A Fallopian Fairy Tale
BY KATHLEEN CAMPION
It’s been a week whiffy with estrogen at the New York International Fringe Festival. “First Hand Woman,” “The A-is-for-Abortion Play,” “Mercedes Benz Awkwardly,” and, at Venue 3, well off the beaten track at 107 Suffolk Street on the LES, “A Fallopian Fairy Tale.”
An engaging Maris Marquez both writes and performs this one-woman show. The best line comes early: Marquez says she is “on a mission to take the pink out of Princess and put it back in the pussy.”
A worthy mission, to be sure, but ultimately the one-hour falls short of the sexual politics the line suggests. That said, “A Fallopian Fairy Tale” does deliver on a couple of other fronts.
There’s the personal story. Marquez shares her own journey through technical virginity imposed by her parents’ expectations of her purity – to “he said he loved me so I said okay” – to her father’s disappointment discovering condoms in her bathroom when she is thirty – to her HPV infection. She offers us charming and respectfully funny portraits of her traditional Filipino parents. She shows us a loving trap but a trap nevertheless.
And then there’s the actual fairy tale – the princess, the hermit, the king and queen, the young farmer boy with his “ripe bananas,” and most importantly, A Fairy GynoMother with her clinical wisdom if dubious UWS accent. (My guest at this performance is a ‘fairy gynomother’ with an important East Side practice who, all-in-all, signed off on the accuracy of the gyno data.) So, you could also say that FFT is educational.
Marquez underscores she’s telling two stories by offering her own story on the tiny stage in a disarmingly ‘girls-just-talking’ delivery; then she races up to “the gods” (not so far in this tiny house) planting an electric crown on her head and a disturbing red light on her person, to tell the not-a-Disney-fairy-tale. Yes, the pink-in-the-pussy part.
There isn’t much theater that speaks frankly about a girl’s coming of age that is just about her coming of age and not about her marriageability. This “Tale” offers several deft, frank moments. She makes us remember the surprise of the sticky mucus in the underpants and the humiliation of a stained, white dress when an unexpected menstrual flow begins. Any woman old enough, or traditional enough, to remember the surprise captured here will feel something. Don’t talk about it. Don’t go in the pool. Don’t touch yourself. Don’t.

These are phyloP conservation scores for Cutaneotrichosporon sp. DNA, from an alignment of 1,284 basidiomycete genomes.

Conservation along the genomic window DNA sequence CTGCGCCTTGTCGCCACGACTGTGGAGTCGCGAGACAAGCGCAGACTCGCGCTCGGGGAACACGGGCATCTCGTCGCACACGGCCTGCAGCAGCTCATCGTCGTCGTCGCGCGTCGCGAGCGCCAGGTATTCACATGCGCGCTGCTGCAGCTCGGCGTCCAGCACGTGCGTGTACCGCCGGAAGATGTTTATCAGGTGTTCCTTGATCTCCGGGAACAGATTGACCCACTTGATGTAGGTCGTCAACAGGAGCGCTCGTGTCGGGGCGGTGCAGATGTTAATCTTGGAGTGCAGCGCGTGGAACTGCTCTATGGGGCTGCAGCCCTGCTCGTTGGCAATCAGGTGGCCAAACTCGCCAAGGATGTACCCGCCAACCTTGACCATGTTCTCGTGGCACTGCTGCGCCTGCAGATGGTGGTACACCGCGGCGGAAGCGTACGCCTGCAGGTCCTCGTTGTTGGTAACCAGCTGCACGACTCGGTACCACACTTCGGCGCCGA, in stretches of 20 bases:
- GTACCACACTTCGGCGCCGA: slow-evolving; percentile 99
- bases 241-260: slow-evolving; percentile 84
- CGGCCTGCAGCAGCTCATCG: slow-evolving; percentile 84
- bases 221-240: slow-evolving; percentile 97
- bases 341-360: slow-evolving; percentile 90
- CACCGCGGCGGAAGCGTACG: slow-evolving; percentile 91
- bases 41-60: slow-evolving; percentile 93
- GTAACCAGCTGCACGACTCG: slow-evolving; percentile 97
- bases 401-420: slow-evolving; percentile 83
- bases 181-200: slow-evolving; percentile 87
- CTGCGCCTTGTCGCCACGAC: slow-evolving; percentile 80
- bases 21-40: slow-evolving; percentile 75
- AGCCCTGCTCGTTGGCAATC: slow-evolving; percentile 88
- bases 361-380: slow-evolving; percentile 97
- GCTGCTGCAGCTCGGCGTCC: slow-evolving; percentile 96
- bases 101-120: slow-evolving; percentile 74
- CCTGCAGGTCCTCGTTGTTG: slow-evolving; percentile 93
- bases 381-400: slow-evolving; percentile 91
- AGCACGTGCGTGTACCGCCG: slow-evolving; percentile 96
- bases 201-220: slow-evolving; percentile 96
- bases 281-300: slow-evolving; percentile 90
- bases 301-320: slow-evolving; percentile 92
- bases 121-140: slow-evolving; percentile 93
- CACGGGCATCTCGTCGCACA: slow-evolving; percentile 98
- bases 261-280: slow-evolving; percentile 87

The thing Marquez does best is she’s able to make us empathize with her personal vulnerability while at the same time she makes us own the unmentionable – the color of our labia, the implications of the stained dress, the obvious nature of the adolescent hormonal stickiness in the underpants.
The space at Venue #3 is small and uncomfortable. There is a screen stage left for the primitive fairy tale images. And there is an effort at musical transitions. The musical choices, like the drag-queen favorite, Disney’s falsetto Snow White, are a lot of fun. That said, it’s a one-woman show and the transitions are labored and sticky in another sense.
Kira Onodera directs. Three people worked on the sound and sound design: Ann Warren, Matt Katz, and Kira Onodera. Calvin O. Anderson did the lighting.
Venue #3, in a great neighborhood, is called CSV Kabaoitos at 107 Suffolk Street (Rivington & Delancy.) Come early and walk around. Thursday, August 22nd at 8:45, Friday, August 23rd at 9:30, and Saturday, August 24th at 8pm. Tickets $15 to $18, cash only at venue. Seating is general admission. Production is one hour, no intermission, and no latecomers admitted.